In further support of this position, the Crest St. Court cited Justice Stevens' concurrence in Carey, where he noted, "It is useful to emphasize that this federal litigation was commenced in order to obtain relief for [Carey] on the merits of her basic dispute with [Gaslight]] . . . [w]hether Congress intended to authorize a separate federal action solely to recover costs, including attorney's fees . . . is not only doubtful but is a question that is plainly not presented by this record." In other words, because the propriety of the Court's jurisdiction in Carey was measured on the face of the complaint (which was filed before the parties agreed to drop all the claims except those for attorney's fees), there was little doubt about the Court's power over the case.

Since these two seemingly conflicting decisions, several Circuit Courts of Appeal have considered this issue. As indicated above, the Fourth Circuit found the Crest Ct. decision persuasive and ruled that it lacked jurisdiction to hear an attorney's fees only claim. However, in Jones, the Eighth Circuit reached the opposite conclusion, finding that "[t]he analysis of Title VII offered by the majority in Carey requires a decision in favor of [claimant]. 857 F.2d at 497. The Seventh, Ninth, and Tenth Circuits agree with the Eighth.

Patzer, 763 F.2d 851; Porter v. Winter, 603 F.3d 1113 (9th Cir. 2010); Slade for Estate of Slade v. U.S. Postal Service, 952 F.2d 357 (10th Cir. 1991).

For the following three reasons, so does this Court.

First, federal courts have jurisdiction notwithstanding the specific jurisdictional grant found in Title VII.*fn11 28 U.S.C. § 1331 broadly grants district courts the power to hear all cases involving federal questions. This includes all cases in which federal law creates the cause of action. In fact, this is the most basic and long-recognized grant of jurisdiction. Merrell Dow Pharms. Inc. v. Thompson, 478 U.S. 804, 819 106 S. Ct. 3229, 92 L. Ed. 2d 650 (1986) (quoting Am. Well Works Co. v. Layne & Bowler Co., 241 U.S. 257, 260, 36 S. Ct. 585, 60 L. Ed. 987 (1916). 42 U.S.C. § 2000e-5(k) plainly creates an action to recover fees:

In any action or proceeding under this subchapter the court, in its discretion, may allow the prevailing party, other than the Commission or the United States, a reasonable attorney's fee (including expert fees) as part of the costs, and the Commission and the United States shall be liable for costs the same as a private person.

Accordingly, such a claim, born and sanctioned by federal law, is appropriate in federal court under § 1331. See Aurecchione v. Schoolman Transp. Sys. Inc., 426 F.3d 635, 638 (2005) (finding that Title VII questions are properly resolved in federal district court.)

Second, federal jurisdiction for a fees only suit aligns with congressional intent. One of Congress' primary purposes in enacting § 2000e-5(k) was to "make it easier for a plaintiff of limited means to bring a meritorious suit." Carey, 447 U.S. at 63 (quoting Senator Hubert H. Humphrey, Senate Debate on the Civil Rights Act of 1964, 110 Cong. Rec. 12724 (1964)). To accomplish that goal, federal courts retain the "ultimate authority" to enforce Title VII. Carey, 447 U.S. at 64 (citing Alexander v. Gardner-Denver Co., 415 U.S. 36, 44-45, 94 S. Ct. 1011, 39 L. Ed. 2d 147 (1974)); accord Manders v. Oklahoma, ex rel. Dep't of Mental Health, 875 F.2d 263, 267 (10th Cir.1989) ("The Carey Court reasoned that to effectuate Congress' purpose in enacting [42 U.S.C. § 2000e-5(k)] -- making it easier for a plaintiff of limited means to bring a meritorious suit -- attorney's fees must be available to compensate counsels' efforts in required administrative proceedings to prevent plaintiffs from being deterred from pursuing meritorious claims by the prospect of having to pay fees.").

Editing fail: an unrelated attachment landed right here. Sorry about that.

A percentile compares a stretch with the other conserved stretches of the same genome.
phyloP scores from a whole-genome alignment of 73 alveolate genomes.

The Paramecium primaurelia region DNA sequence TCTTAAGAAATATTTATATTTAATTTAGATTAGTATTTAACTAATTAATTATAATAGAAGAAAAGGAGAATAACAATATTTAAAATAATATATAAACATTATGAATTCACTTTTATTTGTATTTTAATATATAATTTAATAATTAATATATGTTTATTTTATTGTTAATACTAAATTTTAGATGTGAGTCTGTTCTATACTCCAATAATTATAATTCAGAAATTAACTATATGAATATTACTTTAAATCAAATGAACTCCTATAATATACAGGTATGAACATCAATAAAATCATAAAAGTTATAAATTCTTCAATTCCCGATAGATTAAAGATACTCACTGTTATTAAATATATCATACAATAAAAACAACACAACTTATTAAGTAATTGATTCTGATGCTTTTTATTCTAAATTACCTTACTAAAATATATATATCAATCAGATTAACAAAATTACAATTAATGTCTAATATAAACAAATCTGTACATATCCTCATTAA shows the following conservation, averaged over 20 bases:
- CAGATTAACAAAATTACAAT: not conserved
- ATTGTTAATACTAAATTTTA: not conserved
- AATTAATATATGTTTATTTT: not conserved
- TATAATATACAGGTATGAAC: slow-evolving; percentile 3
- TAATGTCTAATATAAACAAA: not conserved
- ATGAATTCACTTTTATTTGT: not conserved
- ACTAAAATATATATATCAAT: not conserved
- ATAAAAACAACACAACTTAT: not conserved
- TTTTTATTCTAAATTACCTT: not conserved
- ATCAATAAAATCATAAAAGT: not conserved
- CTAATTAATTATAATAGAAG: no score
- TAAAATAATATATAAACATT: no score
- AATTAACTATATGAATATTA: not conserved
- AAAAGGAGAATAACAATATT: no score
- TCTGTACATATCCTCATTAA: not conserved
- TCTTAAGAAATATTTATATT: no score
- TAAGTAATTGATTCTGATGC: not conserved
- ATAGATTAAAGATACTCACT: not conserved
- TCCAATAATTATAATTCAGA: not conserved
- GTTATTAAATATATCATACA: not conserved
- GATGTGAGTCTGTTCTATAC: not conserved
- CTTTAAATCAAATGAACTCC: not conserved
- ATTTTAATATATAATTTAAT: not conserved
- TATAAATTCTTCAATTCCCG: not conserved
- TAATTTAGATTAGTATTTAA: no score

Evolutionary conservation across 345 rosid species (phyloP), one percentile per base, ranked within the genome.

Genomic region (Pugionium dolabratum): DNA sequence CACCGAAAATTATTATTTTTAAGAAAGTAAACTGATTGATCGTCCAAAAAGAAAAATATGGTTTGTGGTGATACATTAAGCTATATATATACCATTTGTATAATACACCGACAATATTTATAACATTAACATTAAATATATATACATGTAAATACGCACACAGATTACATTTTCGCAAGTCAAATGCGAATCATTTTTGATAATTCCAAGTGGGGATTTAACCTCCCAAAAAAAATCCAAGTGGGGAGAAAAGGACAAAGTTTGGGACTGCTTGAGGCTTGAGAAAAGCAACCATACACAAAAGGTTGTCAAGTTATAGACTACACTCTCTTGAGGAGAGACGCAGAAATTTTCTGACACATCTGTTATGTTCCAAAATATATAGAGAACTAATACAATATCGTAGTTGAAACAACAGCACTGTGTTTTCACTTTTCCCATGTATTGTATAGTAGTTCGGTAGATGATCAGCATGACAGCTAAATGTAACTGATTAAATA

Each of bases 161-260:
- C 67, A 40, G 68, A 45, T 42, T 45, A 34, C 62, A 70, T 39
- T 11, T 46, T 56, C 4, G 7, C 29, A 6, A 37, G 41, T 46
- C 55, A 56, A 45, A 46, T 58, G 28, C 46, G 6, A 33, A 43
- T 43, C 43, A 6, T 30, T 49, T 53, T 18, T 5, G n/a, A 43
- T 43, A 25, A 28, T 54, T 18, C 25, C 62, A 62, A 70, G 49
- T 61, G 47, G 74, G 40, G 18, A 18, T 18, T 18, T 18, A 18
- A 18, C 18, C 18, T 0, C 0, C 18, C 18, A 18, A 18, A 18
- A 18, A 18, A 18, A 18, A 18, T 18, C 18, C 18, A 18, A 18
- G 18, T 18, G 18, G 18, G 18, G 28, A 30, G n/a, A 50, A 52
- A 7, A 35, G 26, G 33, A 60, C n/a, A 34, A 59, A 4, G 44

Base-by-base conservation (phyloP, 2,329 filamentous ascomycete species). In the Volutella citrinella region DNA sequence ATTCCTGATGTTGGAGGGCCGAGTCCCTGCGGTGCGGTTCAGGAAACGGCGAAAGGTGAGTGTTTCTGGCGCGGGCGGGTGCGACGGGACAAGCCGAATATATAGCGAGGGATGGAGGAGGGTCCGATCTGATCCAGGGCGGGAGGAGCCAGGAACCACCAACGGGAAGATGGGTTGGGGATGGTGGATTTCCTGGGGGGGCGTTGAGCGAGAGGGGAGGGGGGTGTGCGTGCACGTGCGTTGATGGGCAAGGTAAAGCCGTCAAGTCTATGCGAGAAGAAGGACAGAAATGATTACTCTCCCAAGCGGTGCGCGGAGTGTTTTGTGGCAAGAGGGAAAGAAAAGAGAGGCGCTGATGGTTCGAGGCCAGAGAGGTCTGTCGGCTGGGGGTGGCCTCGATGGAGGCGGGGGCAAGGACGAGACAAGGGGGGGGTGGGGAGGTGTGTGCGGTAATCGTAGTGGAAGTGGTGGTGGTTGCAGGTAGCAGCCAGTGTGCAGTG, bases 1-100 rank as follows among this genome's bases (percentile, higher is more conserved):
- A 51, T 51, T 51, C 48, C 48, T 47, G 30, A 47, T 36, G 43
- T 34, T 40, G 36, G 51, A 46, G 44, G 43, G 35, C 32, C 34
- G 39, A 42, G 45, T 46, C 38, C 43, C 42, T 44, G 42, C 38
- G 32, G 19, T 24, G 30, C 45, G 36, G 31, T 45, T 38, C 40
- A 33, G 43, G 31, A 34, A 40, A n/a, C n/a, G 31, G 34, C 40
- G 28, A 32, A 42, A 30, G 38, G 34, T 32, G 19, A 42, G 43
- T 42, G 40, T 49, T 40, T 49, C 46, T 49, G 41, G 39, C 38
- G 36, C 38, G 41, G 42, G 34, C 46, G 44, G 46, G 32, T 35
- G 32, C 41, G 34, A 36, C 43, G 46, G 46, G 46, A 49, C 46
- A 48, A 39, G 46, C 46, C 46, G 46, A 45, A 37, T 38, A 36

As the Court in Carey reasoned, "Title VII merely provides a supplemental right to sue in federal court if satisfactory relief is not obtained in state forums. § 706(f)(1). One aspect of complete relief is an award of attorney's fees, which Congress considered necessary for the fulfillment of federal goals." 447 U.S. at 67-68.

"The Carey majority stated its conclusion in a manner that clearly applies to claims originally brought solely to recover attorney's fees incurred in Title VII administrative proceedings: 'Since it is clear that Congress intended to authorize fee awards for work done in administrative proceedings, we must conclude that [42 U.S.C. § 2000e-5(f)(1)'s] authorization of a civil suit in federal court encompasses a suit solely to obtain an award of attorney's fees for legal work done in state and local proceedings.'" Porter, 603 F.3d at 1116 (quoting Carey, 447 U.S. at 66) (emphasis added.)